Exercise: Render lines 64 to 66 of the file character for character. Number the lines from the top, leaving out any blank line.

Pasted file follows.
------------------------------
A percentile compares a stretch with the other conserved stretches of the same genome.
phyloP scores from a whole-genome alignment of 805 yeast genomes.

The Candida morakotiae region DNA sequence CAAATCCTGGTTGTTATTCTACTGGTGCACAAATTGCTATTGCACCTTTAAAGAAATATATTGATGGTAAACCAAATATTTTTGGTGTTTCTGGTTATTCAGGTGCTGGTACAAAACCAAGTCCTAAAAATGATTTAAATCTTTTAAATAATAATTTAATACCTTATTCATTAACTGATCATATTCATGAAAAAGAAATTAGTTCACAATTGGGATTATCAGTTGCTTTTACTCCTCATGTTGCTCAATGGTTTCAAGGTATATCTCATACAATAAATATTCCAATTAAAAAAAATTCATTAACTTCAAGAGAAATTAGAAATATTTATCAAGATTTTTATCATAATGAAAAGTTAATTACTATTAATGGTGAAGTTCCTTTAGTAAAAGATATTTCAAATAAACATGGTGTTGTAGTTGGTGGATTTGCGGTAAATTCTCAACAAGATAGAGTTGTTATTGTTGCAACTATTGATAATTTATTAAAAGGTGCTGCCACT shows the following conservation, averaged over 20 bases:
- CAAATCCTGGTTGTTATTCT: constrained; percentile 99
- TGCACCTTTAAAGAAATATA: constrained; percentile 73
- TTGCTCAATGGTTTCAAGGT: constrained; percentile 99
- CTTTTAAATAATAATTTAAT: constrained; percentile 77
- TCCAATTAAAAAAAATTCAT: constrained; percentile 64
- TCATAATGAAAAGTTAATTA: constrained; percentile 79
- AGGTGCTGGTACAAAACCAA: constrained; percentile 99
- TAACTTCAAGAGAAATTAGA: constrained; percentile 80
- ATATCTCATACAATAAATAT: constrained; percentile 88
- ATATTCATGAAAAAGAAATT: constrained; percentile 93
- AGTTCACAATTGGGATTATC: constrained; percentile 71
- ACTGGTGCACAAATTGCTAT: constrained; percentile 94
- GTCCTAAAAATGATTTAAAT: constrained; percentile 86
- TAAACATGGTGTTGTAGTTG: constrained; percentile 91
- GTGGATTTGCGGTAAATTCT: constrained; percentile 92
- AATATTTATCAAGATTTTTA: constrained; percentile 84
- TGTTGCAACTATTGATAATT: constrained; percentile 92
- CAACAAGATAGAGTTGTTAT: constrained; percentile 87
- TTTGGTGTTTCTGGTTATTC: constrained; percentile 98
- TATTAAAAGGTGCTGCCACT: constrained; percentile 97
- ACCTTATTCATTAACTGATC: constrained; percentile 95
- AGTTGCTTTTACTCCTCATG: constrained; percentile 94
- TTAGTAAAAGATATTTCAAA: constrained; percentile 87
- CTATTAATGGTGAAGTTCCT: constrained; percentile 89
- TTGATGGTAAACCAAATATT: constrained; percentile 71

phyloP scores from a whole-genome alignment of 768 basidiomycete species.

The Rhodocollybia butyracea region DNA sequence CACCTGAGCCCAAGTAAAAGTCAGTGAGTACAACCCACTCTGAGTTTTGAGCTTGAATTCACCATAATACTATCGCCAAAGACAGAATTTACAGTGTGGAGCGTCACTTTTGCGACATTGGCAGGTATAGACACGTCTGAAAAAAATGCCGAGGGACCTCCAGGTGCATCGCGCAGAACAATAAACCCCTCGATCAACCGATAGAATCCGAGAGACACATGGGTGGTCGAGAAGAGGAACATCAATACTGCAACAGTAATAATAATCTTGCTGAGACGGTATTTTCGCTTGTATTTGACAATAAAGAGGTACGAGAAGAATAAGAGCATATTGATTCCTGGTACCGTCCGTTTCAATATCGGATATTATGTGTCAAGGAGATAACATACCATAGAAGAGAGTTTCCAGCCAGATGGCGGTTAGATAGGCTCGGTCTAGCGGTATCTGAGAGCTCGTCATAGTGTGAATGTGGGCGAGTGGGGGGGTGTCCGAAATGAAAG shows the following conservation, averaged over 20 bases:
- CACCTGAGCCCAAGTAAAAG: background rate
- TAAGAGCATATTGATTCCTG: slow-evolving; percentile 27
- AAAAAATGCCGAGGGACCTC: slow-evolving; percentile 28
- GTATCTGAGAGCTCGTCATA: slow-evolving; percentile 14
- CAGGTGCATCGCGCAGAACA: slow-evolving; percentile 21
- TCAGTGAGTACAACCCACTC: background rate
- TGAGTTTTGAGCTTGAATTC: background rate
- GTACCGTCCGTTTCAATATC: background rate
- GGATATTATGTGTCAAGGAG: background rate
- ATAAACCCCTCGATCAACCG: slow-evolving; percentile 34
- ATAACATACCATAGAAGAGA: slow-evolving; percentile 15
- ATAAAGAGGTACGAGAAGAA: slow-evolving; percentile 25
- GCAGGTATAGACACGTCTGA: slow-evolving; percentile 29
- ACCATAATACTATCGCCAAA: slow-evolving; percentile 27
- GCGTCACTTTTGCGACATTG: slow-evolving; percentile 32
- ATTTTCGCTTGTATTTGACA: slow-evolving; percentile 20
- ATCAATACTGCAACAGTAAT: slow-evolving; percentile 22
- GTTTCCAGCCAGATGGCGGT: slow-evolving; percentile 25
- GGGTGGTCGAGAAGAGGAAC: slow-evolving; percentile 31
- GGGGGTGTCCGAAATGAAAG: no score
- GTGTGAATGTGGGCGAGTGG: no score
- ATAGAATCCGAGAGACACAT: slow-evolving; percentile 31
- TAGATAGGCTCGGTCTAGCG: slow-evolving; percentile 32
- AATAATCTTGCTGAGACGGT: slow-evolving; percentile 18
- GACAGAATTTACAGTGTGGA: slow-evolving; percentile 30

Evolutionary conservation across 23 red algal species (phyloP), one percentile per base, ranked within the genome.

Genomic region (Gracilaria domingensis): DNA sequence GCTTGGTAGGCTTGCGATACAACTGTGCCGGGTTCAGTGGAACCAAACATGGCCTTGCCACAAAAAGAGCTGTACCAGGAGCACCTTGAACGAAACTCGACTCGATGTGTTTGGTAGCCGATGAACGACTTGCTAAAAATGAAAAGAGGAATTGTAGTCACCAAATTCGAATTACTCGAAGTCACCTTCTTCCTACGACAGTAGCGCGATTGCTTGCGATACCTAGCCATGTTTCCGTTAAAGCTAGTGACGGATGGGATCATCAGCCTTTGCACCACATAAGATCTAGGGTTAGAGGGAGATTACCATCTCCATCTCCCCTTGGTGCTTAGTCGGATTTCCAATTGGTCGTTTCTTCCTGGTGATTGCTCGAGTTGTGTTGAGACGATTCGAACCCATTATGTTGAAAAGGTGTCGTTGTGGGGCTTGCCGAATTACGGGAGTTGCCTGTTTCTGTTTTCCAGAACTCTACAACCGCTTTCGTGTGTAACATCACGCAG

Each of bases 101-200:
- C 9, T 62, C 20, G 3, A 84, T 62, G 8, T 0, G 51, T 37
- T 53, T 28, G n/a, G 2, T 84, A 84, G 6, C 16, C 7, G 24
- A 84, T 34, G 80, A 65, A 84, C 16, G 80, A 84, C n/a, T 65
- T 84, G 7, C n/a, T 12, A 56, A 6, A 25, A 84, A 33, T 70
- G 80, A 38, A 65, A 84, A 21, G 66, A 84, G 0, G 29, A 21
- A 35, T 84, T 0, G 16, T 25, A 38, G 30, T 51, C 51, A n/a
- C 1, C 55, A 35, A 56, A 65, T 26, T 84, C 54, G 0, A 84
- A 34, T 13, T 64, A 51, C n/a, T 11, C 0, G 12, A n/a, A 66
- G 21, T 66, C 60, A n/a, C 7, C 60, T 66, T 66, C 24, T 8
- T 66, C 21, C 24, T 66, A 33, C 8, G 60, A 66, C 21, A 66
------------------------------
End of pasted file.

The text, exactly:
- A 35, T 84, T 0, G 16, T 25, A 38, G 30, T 51, C 51, A n/a
- C 1, C 55, A 35, A 56, A 65, T 26, T 84, C 54, G 0, A 84
- A 34, T 13, T 64, A 51, C n/a, T 11, C 0, G 12, A n/a, A 66